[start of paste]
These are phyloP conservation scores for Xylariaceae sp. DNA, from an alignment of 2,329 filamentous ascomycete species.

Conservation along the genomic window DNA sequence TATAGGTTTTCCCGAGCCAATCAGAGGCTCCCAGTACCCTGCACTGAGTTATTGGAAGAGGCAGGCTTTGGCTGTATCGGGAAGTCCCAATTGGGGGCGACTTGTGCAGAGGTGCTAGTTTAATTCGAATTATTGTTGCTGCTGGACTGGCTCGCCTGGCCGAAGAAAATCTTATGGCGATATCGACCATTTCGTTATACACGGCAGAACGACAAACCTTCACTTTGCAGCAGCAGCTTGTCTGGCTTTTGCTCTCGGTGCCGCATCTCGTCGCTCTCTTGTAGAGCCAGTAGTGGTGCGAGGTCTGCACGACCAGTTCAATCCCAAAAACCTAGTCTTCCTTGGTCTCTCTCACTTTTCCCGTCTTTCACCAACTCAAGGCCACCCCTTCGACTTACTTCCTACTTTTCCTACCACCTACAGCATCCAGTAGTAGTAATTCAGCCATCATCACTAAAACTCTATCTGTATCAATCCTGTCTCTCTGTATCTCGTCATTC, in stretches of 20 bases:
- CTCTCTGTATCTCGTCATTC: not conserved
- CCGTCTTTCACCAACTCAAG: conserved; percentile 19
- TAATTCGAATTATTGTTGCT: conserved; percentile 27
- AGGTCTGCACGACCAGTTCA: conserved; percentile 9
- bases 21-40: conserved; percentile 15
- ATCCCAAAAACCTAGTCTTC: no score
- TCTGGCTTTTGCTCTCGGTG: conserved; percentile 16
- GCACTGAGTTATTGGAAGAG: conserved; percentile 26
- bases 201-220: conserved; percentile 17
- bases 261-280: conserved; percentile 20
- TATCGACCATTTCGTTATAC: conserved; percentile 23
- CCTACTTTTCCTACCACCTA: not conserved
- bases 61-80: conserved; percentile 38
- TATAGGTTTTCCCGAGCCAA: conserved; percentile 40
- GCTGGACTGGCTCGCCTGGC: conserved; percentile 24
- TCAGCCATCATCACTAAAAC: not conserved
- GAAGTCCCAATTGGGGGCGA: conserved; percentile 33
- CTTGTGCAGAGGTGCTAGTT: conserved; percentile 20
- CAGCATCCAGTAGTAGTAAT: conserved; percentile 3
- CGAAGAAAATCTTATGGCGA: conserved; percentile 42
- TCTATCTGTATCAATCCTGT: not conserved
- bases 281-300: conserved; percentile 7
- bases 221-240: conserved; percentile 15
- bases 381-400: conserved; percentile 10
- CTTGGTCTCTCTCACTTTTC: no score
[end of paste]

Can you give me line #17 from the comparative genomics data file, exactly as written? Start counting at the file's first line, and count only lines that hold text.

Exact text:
- GCTGGACTGGCTCGCCTGGC: conserved; percentile 24